Brazil breaks through to new pricing low

The BRIC economy entered new territory in global bond markets on Tuesday with a record-breaking 4.547% yield, the lowest interest rate for a 10-year deal in the sovereign's debt capital markets history.

  • By Sid Verma
  • 30 Jul 2010
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Intense appetite for Latin America’s largest economy led to the Federative Republic of Brazil achieving a new pricing landmark on Tuesday. Around $6bn of orders gave the BRIC country its lowest ever yield — 4.547% on a $825m 10 year retap.

Buoyed by the recent rally in the country’s debt, the Brazilian treasury again tapped the 2021 bond it originally issued in April. Its yield had dropped to a record 4.365% by Monday’s close, compared to 5.63% on May 7. The $787.5m benchmark offered a 5% yield at launch.

Before this week, the lowest yield for a Brazilian bond came in December 2009 for a 10 year deal that offered a 4.75% yield at launch.

The initially generous pricing whispers of 160bp over and stable market conditions on Monday generated $5.9bn of demand via Bank of America Merrill Lynch and Deutsche Bank. This order book allowed the bookrunners to lower the rate to 150bp over, at the tight end of the official pricing guidance.

The deal, rated Baa3/BBB-/BBB-, was increased from $500m. The syndicate sold $75m of the offering to Asian investors on Wednesday morning via a greenshoe option, bringing the deal to $820m in total.

Highlighting the relentless demand for Brazilian securities, the new issue tightened by 8bp in the initial aftermarket, trading at 103.75, or 142bp over US Treasuries.

"We are seeing issuers like Brazil achieve record low coupons on their debt issuance and I expect we will see more opportunistic funding out of the region in coming weeks," said Max Volkov, managing director in Latin America debt capital markets origination at Bank of America Merrill Lynch.

Rival bankers were unusually positive in their compliments. "This was a blowout deal that benefited from perfect timing, perfect execution and perfect amount of liquidity," said one emerging market syndicate banker in New York.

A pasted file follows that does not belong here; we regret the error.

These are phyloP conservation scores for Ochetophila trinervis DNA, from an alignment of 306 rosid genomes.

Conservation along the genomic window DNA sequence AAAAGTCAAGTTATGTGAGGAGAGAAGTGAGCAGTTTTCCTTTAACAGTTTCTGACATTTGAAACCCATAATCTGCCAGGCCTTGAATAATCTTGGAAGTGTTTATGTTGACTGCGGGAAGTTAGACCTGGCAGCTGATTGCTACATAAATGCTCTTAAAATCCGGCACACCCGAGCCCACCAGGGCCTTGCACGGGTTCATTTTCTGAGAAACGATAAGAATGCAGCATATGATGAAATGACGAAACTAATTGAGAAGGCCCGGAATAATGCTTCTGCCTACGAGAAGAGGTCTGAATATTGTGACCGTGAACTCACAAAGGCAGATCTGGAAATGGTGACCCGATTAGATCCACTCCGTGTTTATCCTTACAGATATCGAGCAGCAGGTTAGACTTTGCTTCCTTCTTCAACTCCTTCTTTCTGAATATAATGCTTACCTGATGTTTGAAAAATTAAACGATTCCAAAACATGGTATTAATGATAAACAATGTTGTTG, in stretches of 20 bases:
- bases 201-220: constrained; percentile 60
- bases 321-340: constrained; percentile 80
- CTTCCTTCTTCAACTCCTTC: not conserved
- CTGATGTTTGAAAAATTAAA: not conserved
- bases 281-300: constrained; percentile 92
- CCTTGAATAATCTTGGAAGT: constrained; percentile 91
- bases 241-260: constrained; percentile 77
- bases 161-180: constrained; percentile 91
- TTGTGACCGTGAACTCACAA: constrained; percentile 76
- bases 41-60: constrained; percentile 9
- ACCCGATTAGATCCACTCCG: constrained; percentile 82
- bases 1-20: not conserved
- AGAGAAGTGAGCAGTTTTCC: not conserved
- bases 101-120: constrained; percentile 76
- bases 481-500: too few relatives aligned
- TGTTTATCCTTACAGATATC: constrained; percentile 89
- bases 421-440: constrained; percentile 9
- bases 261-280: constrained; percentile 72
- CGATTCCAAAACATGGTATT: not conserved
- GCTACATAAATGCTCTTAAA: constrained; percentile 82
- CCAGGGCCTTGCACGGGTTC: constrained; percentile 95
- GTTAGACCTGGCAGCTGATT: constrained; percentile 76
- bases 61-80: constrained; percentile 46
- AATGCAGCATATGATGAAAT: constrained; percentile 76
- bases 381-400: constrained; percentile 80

A key driver for the deal’s success came with the high new issue premium offer of up to 25bp, when the leads dropped pricing whispers of 160bp over US Treasuries. This set off a flood of orders from global accounts, said bankers. Over the past two years, Brazil has developed a reputation as a price sensitive issuer that provides paltry premiums, like triple-A sovereigns — even at the price whisper stage. In the end, the retap provided a concession of around 10bp-15bp versus secondaries, trading around 4.35% and 4.40% at launch. Some 72.9% of investors were in the US, 13.5% Europe, 3.7% Latin America, 9.8% Asia and 0.1% elsewhere. Asset managers snapped up 67.9%, hedge funds 16.4%, pension funds 4.9%, retail/private banks 4.8%, insurance firms 4.1%, and bank portfolios 1.9%. Lately Brazil has demanded increasingly aggressive pricing terms from an ever compliant investor base, buoyed by the country’s economic outperformance in the global crisis and its growing creditworthiness. "Investors are cash-rich, Brazil is a very strong credit and the deal offers a relatively competitive concession to its secondaries," said Helene Williamson, head of emerging markets debt for F&C Investments, who bought the paper.


Nevertheless, some emerging market investors are increasingly shunning Brazilian sovereign debt due to the low absolute all-in yields on offer. "A large amount of cross-over money — primarily US high grade buyers attracted to investment grade paper that offers a pick-up over US Treasuries — drove this deal and traditional emerging market investors are less attracted to Brazilian yields these days," said Blaise Antin, head of research for the TCW Emerging Market Fixed Income Fund. As is typical of Brazil sovereign issues in recent years, the Treasury paid 25bp in fees. The sovereign does not set yearly external bond volume targets and uses proceeds to repay outstanding debt, rather than for balance-of-payment support. The Brazilian treasury "will assess further dollar denominated market access this year on the basis of market conditions and investor demand for liquidity in the Brazilian yield curve," said a source close to the issuer.n Banco Panamericano and Banco BMG highlighted the relentless demand for Brazilian bank debt this week, issuing $550m in total to capitalise on the US rally and primary market receptiveness to emerging market issuers. Banco Panamericano launched a $300m five year bond to yield 5.625% on Wednesday. The notes are rated two notches below investment grade via bookrunners Bradesco BBI, Itau and UBS. Panamericano last came to the overseas debt market in April for a $500m deal that yielded 8.625% initially but rallied below 7% just before this week’s launch. On Thursday Banco BMG attracted $1.5bn for 10 year notes that yield 8.875%. Morgan Stanley, Bradesco BBI, Santander and BCP Securities were bookrunners for the B-rated issue.

  • By Sid Verma
  • 30 Jul 2010

All International Bonds

Rank Lead Manager Amount $m No of issues Share %
  • Last updated
  • 24 Jul 2017
1 Citi 253,106.92 930 8.89%
2 JPMorgan 230,914.50 1036 8.11%
3 Bank of America Merrill Lynch 221,389.46 762 7.78%
4 Goldman Sachs 171,499.26 554 6.03%
5 Barclays 169,046.60 646 5.94%

Bookrunners of All Syndicated Loans EMEA

Rank Lead Manager Amount $m No of issues Share %
  • Last updated
  • Today
1 HSBC 25,935.16 104 7.16%
2 Deutsche Bank 25,125.19 81 6.94%
3 Bank of America Merrill Lynch 22,023.57 59 6.08%
4 BNP Paribas 19,315.94 110 5.34%
5 Credit Agricole CIB 18,706.93 106 5.17%

Bookrunners of all EMEA ECM Issuance

Rank Lead Manager Amount $m No of issues Share %
  • Last updated
  • 18 Jul 2017
1 JPMorgan 12,578.87 55 8.17%
2 Citi 11,338.07 71 7.36%
3 UBS 10,682.06 44 6.93%
4 Goldman Sachs 10,419.53 53 6.76%
5 Morgan Stanley 10,194.88 57 6.62%